In Nautilus on Ubuntu Desktop 14.04, when I choose "open with" and then select "Sublime", the document will always open in any existing instance you have open. If I use the CLI and call subl --new-window [path to file] then I get the desired behaviour.

How can I add the --new-window argument to the call that nautilus is executing to open with Sublime?

  • 1
    Easily done editing by sublime's .desktop or thru a nautilus action, But - The default for sublime is to remember/re-open last session. So in that case if you edit the .desktop or a nautilus action is used on a file with sublime not open you'll get 2 windows opening - the new one & one reflecting previous session/tabs. So editing the .desktop is out unless you want to disable that feature. If using NA then you'd only use it when sublime is already open. Which do you prefer? – doug Jul 10 '15 at 12:42
  • I have disabled sublime from remembering my previous session/tabs so I just need to update .desktop, now just to figure out what exactly that means... – Programster Jul 10 '15 at 13:03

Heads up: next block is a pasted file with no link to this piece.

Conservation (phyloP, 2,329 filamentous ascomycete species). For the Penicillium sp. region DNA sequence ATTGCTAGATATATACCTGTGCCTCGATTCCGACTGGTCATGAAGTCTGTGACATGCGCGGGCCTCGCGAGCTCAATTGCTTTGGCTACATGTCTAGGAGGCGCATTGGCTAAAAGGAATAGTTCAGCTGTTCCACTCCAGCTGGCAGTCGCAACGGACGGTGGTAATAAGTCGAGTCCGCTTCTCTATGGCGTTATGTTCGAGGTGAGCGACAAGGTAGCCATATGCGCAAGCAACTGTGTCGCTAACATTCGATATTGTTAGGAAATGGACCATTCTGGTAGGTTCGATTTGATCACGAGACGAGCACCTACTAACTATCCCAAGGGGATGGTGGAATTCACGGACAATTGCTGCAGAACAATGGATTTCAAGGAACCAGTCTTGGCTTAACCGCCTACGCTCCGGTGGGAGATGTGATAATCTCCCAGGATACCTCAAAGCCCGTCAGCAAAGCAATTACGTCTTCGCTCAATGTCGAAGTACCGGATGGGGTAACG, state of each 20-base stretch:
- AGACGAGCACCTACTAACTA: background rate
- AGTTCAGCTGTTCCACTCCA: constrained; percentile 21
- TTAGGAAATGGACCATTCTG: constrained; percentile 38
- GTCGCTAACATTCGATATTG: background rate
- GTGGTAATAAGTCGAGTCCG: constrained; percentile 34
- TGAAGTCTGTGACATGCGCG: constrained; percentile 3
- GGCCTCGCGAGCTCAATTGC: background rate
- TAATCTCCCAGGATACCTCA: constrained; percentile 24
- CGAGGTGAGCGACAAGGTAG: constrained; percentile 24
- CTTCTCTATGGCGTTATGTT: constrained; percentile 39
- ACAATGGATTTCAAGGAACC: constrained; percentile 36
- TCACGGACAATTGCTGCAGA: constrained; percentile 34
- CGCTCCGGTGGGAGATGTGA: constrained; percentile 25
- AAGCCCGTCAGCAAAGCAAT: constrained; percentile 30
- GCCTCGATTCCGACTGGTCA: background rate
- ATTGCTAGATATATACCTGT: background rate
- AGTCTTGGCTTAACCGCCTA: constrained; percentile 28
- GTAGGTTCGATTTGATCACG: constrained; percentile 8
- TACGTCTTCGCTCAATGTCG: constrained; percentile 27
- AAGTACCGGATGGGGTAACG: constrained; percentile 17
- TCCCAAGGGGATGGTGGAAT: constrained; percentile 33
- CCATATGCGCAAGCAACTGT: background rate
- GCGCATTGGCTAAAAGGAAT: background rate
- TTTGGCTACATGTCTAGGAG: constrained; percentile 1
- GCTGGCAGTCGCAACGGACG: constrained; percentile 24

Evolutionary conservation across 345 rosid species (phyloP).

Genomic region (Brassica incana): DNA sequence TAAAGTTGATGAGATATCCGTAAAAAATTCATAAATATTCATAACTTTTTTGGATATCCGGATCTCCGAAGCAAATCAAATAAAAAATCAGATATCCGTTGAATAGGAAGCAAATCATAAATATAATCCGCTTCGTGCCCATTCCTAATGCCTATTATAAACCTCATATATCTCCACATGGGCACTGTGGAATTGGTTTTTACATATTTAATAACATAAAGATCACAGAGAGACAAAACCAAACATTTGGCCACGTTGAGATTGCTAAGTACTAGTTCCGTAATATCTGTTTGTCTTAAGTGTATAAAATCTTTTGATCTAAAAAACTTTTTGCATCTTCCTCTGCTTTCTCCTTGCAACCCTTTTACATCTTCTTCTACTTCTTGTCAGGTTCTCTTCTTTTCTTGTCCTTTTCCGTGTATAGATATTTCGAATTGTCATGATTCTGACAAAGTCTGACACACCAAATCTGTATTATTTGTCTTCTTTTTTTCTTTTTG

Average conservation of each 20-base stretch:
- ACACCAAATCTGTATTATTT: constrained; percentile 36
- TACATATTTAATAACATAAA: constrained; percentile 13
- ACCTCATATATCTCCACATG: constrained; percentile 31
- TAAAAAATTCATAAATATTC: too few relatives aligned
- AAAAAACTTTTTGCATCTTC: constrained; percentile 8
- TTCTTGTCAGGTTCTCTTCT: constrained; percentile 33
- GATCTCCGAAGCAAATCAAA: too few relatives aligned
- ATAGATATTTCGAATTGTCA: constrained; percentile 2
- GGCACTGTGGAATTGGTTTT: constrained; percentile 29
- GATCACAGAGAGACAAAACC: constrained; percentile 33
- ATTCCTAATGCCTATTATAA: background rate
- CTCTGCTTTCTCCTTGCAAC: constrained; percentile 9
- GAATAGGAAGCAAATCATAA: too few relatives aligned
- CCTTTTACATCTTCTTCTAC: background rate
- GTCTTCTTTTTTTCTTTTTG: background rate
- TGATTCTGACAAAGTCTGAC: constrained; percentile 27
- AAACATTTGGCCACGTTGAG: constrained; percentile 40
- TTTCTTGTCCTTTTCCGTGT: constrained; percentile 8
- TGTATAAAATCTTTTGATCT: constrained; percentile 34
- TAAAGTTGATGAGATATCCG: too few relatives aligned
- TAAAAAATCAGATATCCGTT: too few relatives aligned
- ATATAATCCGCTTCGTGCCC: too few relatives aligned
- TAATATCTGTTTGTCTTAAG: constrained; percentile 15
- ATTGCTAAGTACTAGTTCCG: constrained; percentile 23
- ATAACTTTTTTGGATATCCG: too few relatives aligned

• Great I just had to replace Exec=/opt/sublime_text/sublime_text %F with Exec=/opt/sublime_text/sublime_text -n %F (see the -n) in the file: /usr/share/applications/sublime_text.desktop. If you put up such an answer I will mark it as the correct solution. – Programster Jul 10 '15 at 13:19

The easiest is just to edit sublime's .desktop & add the -n option to the Exec= line. This works well when one has disabled sublime's default of remembering the last session.

To do so just run sudo nano /usr/share/applications/sublime-text.desktop & add -n to the Exec= line so it looks like -

Exec=/opt/sublime_text/sublime_text -n %F

Also to note - on some systems sublime will cause cursor run on when used from the context menu. If that's the case while the .desktop is open to edit scroll down to the StartupNotify=true line & make it StartupNotify=false. This will prevent cursor run on..

(- for those not used to nano - after editing go -


press enter key on keyboard



It is a simple question but a tricky one to answer. I haven't used Sublime myself but problem is similar with Gedit as well. If you prefer you can use Nautilus actions to add a context-menu item. Install it through Software center.

If you want to create Nautilus script you will have to use $@ characters as substitution of environment variable NAUTILUS_SCRIPT_SELECTED_FILE_PATHS:

for i in "$@"; do 
    gedit --new-window "$i" & xdotool search --sync --onlyvisible --name "$i" windowactivate
exit 0

The -xdotool here is to raise windows because they all runs in the background but you can alter the behavior the way you are familiar with, spread them around or just live it alone the way it is.

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